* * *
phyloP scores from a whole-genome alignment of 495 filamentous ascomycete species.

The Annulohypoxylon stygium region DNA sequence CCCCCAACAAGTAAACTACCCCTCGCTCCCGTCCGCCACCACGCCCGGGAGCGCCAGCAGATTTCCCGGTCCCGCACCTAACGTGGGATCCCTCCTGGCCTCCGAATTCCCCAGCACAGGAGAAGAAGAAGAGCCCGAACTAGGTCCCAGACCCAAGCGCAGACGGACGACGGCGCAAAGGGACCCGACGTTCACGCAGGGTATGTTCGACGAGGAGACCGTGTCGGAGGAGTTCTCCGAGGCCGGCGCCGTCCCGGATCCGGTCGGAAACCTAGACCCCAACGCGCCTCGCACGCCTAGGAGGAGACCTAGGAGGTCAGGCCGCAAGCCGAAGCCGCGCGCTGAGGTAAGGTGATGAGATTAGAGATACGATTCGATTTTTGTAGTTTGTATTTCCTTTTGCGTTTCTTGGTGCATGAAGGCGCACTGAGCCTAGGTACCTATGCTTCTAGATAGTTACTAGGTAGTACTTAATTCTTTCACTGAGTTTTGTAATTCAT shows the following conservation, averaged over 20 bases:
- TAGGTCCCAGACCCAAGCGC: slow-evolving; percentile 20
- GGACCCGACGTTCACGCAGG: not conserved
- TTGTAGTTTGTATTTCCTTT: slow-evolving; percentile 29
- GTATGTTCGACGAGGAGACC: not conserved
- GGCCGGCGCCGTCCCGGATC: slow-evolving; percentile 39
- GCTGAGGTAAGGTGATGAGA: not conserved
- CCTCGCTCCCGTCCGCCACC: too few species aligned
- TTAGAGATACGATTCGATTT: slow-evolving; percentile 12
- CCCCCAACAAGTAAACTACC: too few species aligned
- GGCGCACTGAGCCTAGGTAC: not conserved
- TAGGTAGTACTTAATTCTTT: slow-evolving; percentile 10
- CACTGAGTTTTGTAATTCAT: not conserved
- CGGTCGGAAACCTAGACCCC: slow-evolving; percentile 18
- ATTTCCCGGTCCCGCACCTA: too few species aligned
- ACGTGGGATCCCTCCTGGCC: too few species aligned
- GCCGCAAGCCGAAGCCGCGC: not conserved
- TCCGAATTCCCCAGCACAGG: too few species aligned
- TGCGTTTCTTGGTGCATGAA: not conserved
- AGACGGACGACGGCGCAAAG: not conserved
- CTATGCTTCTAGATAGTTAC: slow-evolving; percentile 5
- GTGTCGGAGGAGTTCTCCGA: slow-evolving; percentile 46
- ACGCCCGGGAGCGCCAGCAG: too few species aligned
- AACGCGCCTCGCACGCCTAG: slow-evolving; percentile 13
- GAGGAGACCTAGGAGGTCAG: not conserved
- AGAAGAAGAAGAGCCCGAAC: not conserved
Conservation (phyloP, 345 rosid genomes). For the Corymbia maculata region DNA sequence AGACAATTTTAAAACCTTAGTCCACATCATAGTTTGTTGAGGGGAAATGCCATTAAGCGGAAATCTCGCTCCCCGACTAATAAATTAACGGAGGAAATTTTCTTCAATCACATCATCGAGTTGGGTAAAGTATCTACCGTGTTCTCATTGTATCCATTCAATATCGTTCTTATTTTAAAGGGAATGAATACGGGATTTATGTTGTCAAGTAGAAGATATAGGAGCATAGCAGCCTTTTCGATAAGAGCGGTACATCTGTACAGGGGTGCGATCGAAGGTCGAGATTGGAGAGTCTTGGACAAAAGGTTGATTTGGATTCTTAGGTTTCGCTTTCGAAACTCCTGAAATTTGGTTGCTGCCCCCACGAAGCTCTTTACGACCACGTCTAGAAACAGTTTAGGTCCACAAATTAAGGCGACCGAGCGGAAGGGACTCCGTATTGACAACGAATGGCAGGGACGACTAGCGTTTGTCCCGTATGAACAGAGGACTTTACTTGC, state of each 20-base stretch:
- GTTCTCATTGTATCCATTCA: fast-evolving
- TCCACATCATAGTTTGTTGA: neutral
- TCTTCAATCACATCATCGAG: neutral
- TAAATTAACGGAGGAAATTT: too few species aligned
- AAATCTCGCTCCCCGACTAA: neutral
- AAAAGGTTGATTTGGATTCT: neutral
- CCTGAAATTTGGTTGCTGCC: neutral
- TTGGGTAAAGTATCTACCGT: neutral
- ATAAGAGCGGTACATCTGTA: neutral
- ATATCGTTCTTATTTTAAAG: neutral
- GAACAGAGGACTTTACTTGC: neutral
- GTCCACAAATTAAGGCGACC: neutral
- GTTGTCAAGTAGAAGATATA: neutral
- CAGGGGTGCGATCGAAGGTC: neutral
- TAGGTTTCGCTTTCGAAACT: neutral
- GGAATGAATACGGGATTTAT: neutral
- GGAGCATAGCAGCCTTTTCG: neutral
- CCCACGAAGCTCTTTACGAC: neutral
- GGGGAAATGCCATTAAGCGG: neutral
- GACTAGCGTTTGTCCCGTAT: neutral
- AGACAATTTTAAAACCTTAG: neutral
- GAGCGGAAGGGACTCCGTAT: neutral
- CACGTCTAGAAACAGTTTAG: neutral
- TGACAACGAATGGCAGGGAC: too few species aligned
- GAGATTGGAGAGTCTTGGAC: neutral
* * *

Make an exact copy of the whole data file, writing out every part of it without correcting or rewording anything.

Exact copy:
phyloP scores from a whole-genome alignment of 495 filamentous ascomycete species.

The Annulohypoxylon stygium region DNA sequence CCCCCAACAAGTAAACTACCCCTCGCTCCCGTCCGCCACCACGCCCGGGAGCGCCAGCAGATTTCCCGGTCCCGCACCTAACGTGGGATCCCTCCTGGCCTCCGAATTCCCCAGCACAGGAGAAGAAGAAGAGCCCGAACTAGGTCCCAGACCCAAGCGCAGACGGACGACGGCGCAAAGGGACCCGACGTTCACGCAGGGTATGTTCGACGAGGAGACCGTGTCGGAGGAGTTCTCCGAGGCCGGCGCCGTCCCGGATCCGGTCGGAAACCTAGACCCCAACGCGCCTCGCACGCCTAGGAGGAGACCTAGGAGGTCAGGCCGCAAGCCGAAGCCGCGCGCTGAGGTAAGGTGATGAGATTAGAGATACGATTCGATTTTTGTAGTTTGTATTTCCTTTTGCGTTTCTTGGTGCATGAAGGCGCACTGAGCCTAGGTACCTATGCTTCTAGATAGTTACTAGGTAGTACTTAATTCTTTCACTGAGTTTTGTAATTCAT shows the following conservation, averaged over 20 bases:
- TAGGTCCCAGACCCAAGCGC: slow-evolving; percentile 20
- GGACCCGACGTTCACGCAGG: not conserved
- TTGTAGTTTGTATTTCCTTT: slow-evolving; percentile 29
- GTATGTTCGACGAGGAGACC: not conserved
- GGCCGGCGCCGTCCCGGATC: slow-evolving; percentile 39
- GCTGAGGTAAGGTGATGAGA: not conserved
- CCTCGCTCCCGTCCGCCACC: too few species aligned
- TTAGAGATACGATTCGATTT: slow-evolving; percentile 12
- CCCCCAACAAGTAAACTACC: too few species aligned
- GGCGCACTGAGCCTAGGTAC: not conserved
- TAGGTAGTACTTAATTCTTT: slow-evolving; percentile 10
- CACTGAGTTTTGTAATTCAT: not conserved
- CGGTCGGAAACCTAGACCCC: slow-evolving; percentile 18
- ATTTCCCGGTCCCGCACCTA: too few species aligned
- ACGTGGGATCCCTCCTGGCC: too few species aligned
- GCCGCAAGCCGAAGCCGCGC: not conserved
- TCCGAATTCCCCAGCACAGG: too few species aligned
- TGCGTTTCTTGGTGCATGAA: not conserved
- AGACGGACGACGGCGCAAAG: not conserved
- CTATGCTTCTAGATAGTTAC: slow-evolving; percentile 5
- GTGTCGGAGGAGTTCTCCGA: slow-evolving; percentile 46
- ACGCCCGGGAGCGCCAGCAG: too few species aligned
- AACGCGCCTCGCACGCCTAG: slow-evolving; percentile 13
- GAGGAGACCTAGGAGGTCAG: not conserved
- AGAAGAAGAAGAGCCCGAAC: not conserved
Conservation (phyloP, 345 rosid genomes). For the Corymbia maculata region DNA sequence AGACAATTTTAAAACCTTAGTCCACATCATAGTTTGTTGAGGGGAAATGCCATTAAGCGGAAATCTCGCTCCCCGACTAATAAATTAACGGAGGAAATTTTCTTCAATCACATCATCGAGTTGGGTAAAGTATCTACCGTGTTCTCATTGTATCCATTCAATATCGTTCTTATTTTAAAGGGAATGAATACGGGATTTATGTTGTCAAGTAGAAGATATAGGAGCATAGCAGCCTTTTCGATAAGAGCGGTACATCTGTACAGGGGTGCGATCGAAGGTCGAGATTGGAGAGTCTTGGACAAAAGGTTGATTTGGATTCTTAGGTTTCGCTTTCGAAACTCCTGAAATTTGGTTGCTGCCCCCACGAAGCTCTTTACGACCACGTCTAGAAACAGTTTAGGTCCACAAATTAAGGCGACCGAGCGGAAGGGACTCCGTATTGACAACGAATGGCAGGGACGACTAGCGTTTGTCCCGTATGAACAGAGGACTTTACTTGC, state of each 20-base stretch:
- GTTCTCATTGTATCCATTCA: fast-evolving
- TCCACATCATAGTTTGTTGA: neutral
- TCTTCAATCACATCATCGAG: neutral
- TAAATTAACGGAGGAAATTT: too few species aligned
- AAATCTCGCTCCCCGACTAA: neutral
- AAAAGGTTGATTTGGATTCT: neutral
- CCTGAAATTTGGTTGCTGCC: neutral
- TTGGGTAAAGTATCTACCGT: neutral
- ATAAGAGCGGTACATCTGTA: neutral
- ATATCGTTCTTATTTTAAAG: neutral
- GAACAGAGGACTTTACTTGC: neutral
- GTCCACAAATTAAGGCGACC: neutral
- GTTGTCAAGTAGAAGATATA: neutral
- CAGGGGTGCGATCGAAGGTC: neutral
- TAGGTTTCGCTTTCGAAACT: neutral
- GGAATGAATACGGGATTTAT: neutral
- GGAGCATAGCAGCCTTTTCG: neutral
- CCCACGAAGCTCTTTACGAC: neutral
- GGGGAAATGCCATTAAGCGG: neutral
- GACTAGCGTTTGTCCCGTAT: neutral
- AGACAATTTTAAAACCTTAG: neutral
- GAGCGGAAGGGACTCCGTAT: neutral
- CACGTCTAGAAACAGTTTAG: neutral
- TGACAACGAATGGCAGGGAC: too few species aligned
- GAGATTGGAGAGTCTTGGAC: neutral